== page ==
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Dystopian Timeline for Print Books

TechCrunch has published this potential scenario:

The Future Of Books: A Dystopian Timeline

“2013 – EBook sales surpass all other book sales, even used books. EMagazines begin cutting into paper magazine sales.
2014 – Publishers begin “subsidized” e-reader trials. Newspapers, magazines, and book publishers will attempt to create hardware lockins for their wares. They will fail.
2015 – The death of the Mom and Pops. Smaller book stores will use the real estate to sell coffee and Wi-Fi. Collectable bookstores will still exist in the margins.
2016 – Lifestyle magazines as well as most popular Conde Nast titles will go tablet-only.
2018 – The last Barnes & Noble store converts to a cafe and digital access point.
2019 – B&N and Amazon’s publishing arms – including self-pub – will dwarf all other publishing.
2019 – The great culling of the publishers. Smaller houses may survive but not many of them. The giants like Random House and Penguin will calve their smaller houses into e-only ventures. The last of the “publisher subsidized” tablet devices will falter.
2020 – Nearly every middle school to college student will have an e-reader. Textbooks will slowly disappear.
2023 – Epaper will make ereaders as thin as a few sheets of paper.
2025 – The transition is complete even in most of the developing world. The book is, at best, an artifact and at worst a nuisance. Book collections won’t disappear – hold-outs will exist and a subset of readers will still print books – but generally all publishing will exist digitally.”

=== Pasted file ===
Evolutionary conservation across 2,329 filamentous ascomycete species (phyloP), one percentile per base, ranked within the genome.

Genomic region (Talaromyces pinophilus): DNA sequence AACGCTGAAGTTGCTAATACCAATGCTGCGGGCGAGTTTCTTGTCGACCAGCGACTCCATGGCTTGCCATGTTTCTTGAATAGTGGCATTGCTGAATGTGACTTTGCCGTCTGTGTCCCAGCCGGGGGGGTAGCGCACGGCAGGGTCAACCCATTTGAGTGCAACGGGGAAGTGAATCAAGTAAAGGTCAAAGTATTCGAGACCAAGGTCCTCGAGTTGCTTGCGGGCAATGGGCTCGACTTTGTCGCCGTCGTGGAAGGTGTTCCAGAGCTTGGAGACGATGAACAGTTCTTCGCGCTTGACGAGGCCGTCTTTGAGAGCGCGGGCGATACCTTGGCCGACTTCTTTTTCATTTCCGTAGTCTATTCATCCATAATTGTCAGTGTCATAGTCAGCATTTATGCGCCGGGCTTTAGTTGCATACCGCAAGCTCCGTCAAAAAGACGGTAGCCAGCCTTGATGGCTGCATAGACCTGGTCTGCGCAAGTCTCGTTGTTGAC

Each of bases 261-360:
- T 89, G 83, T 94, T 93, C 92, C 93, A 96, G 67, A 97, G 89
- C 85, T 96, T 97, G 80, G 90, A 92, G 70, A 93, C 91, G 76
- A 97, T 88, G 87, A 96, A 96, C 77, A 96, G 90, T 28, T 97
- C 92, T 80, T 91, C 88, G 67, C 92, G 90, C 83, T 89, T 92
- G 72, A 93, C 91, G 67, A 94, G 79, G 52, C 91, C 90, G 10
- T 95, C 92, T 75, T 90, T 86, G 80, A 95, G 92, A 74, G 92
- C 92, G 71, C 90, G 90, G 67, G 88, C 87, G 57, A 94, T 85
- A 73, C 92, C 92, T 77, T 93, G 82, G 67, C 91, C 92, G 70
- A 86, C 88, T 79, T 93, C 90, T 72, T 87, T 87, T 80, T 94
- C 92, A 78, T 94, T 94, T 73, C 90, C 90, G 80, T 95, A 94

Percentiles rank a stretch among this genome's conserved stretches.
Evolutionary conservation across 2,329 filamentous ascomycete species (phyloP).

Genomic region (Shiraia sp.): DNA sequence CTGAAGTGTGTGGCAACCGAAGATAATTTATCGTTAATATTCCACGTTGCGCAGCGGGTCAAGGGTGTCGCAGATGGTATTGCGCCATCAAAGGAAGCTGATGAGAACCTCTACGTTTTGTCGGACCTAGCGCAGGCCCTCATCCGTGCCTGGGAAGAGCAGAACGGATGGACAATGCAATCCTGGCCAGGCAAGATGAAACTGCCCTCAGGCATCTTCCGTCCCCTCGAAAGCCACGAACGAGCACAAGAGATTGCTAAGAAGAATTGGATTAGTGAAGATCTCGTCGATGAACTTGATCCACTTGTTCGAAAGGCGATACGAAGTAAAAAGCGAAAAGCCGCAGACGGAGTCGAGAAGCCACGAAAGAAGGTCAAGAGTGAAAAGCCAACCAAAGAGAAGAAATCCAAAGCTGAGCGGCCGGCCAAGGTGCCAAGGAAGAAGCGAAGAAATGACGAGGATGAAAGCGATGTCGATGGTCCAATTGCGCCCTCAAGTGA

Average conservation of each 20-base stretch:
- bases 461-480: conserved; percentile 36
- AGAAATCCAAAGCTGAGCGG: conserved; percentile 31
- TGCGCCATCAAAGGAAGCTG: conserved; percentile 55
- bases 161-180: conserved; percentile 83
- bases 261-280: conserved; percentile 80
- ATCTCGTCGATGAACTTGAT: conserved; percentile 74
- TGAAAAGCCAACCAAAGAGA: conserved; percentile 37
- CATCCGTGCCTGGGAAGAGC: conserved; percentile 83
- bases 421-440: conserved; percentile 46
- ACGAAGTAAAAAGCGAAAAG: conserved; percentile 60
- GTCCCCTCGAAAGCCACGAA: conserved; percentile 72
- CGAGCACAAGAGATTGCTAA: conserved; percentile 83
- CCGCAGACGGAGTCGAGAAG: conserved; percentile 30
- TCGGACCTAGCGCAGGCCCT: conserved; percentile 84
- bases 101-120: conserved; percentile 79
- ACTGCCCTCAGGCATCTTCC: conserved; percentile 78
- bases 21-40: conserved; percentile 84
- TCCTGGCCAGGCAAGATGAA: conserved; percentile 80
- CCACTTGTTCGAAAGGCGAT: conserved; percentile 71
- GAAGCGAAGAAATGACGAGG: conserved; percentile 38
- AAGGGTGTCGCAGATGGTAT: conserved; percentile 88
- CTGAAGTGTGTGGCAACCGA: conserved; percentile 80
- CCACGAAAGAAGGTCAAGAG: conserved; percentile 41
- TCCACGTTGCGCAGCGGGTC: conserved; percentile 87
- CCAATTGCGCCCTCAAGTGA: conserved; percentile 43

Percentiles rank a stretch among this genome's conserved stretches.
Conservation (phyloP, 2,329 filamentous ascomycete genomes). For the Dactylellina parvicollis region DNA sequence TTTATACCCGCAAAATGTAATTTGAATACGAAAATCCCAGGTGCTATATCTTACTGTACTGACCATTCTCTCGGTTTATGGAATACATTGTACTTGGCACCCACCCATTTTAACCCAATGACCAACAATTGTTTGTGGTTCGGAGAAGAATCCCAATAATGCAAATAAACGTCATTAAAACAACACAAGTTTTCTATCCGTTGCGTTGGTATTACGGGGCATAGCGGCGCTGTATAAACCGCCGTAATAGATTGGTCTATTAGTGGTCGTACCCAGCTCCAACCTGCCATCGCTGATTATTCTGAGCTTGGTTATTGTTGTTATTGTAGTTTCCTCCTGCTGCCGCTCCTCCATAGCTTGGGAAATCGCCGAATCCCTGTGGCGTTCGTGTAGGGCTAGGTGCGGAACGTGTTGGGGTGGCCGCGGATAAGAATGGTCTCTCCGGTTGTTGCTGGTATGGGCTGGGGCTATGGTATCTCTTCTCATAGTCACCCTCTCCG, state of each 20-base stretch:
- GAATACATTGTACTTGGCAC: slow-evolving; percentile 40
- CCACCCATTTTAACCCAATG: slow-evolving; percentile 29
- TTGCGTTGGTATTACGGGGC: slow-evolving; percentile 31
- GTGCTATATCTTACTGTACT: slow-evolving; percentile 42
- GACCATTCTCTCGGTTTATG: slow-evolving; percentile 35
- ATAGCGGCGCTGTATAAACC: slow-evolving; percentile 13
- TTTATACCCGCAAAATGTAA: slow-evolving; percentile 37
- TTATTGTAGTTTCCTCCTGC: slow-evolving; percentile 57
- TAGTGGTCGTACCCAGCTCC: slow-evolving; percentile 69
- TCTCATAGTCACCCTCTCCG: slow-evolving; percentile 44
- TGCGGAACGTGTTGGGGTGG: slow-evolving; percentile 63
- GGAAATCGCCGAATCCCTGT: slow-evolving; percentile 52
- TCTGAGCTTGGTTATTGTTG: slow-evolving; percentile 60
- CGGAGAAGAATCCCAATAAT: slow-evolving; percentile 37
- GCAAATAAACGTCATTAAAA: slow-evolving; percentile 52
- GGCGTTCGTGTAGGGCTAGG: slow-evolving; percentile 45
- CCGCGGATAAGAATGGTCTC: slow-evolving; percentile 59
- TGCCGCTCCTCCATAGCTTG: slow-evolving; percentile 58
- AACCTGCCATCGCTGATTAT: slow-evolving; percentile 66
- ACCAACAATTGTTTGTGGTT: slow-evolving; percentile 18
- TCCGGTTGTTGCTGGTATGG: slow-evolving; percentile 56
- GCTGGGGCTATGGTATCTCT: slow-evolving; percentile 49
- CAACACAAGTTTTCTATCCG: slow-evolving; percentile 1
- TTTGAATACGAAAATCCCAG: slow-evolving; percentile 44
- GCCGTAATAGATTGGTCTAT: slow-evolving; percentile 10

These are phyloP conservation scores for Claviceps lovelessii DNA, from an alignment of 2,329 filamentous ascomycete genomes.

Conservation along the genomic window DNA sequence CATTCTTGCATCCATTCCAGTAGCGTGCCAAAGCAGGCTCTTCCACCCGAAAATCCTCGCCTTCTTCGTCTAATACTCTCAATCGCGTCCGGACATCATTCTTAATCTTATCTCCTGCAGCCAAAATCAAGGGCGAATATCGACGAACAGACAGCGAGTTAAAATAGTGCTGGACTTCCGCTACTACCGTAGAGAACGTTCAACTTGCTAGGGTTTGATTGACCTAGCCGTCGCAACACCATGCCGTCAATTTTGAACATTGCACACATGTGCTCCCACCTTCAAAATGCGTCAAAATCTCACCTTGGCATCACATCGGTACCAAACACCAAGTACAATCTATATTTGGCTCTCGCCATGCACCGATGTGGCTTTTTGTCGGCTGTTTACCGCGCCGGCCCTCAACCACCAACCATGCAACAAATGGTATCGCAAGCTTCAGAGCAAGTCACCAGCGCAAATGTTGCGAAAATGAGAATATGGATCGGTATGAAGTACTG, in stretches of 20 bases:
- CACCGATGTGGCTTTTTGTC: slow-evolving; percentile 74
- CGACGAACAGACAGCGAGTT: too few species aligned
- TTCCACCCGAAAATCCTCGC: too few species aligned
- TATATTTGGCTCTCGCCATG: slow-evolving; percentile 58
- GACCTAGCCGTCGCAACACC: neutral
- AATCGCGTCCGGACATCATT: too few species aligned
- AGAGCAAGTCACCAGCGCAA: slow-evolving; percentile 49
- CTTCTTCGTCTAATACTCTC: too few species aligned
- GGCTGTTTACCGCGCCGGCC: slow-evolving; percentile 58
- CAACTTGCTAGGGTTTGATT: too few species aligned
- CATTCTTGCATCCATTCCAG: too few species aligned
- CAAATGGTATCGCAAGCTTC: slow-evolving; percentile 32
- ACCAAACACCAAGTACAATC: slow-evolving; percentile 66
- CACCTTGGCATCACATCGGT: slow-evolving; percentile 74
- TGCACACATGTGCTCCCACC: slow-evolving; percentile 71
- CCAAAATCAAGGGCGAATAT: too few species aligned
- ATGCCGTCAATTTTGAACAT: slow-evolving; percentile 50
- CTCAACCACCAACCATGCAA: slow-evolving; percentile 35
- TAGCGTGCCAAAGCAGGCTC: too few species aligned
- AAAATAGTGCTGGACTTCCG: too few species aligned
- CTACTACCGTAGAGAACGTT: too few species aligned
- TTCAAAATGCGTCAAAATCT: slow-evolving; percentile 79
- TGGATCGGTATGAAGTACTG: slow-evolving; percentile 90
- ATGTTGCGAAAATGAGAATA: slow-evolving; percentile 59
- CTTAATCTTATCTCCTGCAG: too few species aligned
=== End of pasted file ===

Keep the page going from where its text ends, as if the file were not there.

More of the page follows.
As with all scenario planning exercises, this one is interesting. It will engage some people emotionally and others on the statistical data side and others still on the technology underpinnings.  As with all scenarios, they’re not meant to be absolute predictions but a straw man to model potential futures and our reactions or involvement in them.

So this one is an excellent place to start a discussion amongst library staff and associations.  What can libraries do to encourage or discourage this scenario?  What is good and bad about it?  Are libraries not about reading and don’t really care about format, but if format disintermediates libraries . . .?  Anyway, I find this scenario a great exercise.

Is this really dytopian from the reading perspective (or the tree’s)?

Stephen

Posted on: September 28, 2011, 12:01 pm Category: Uncategorized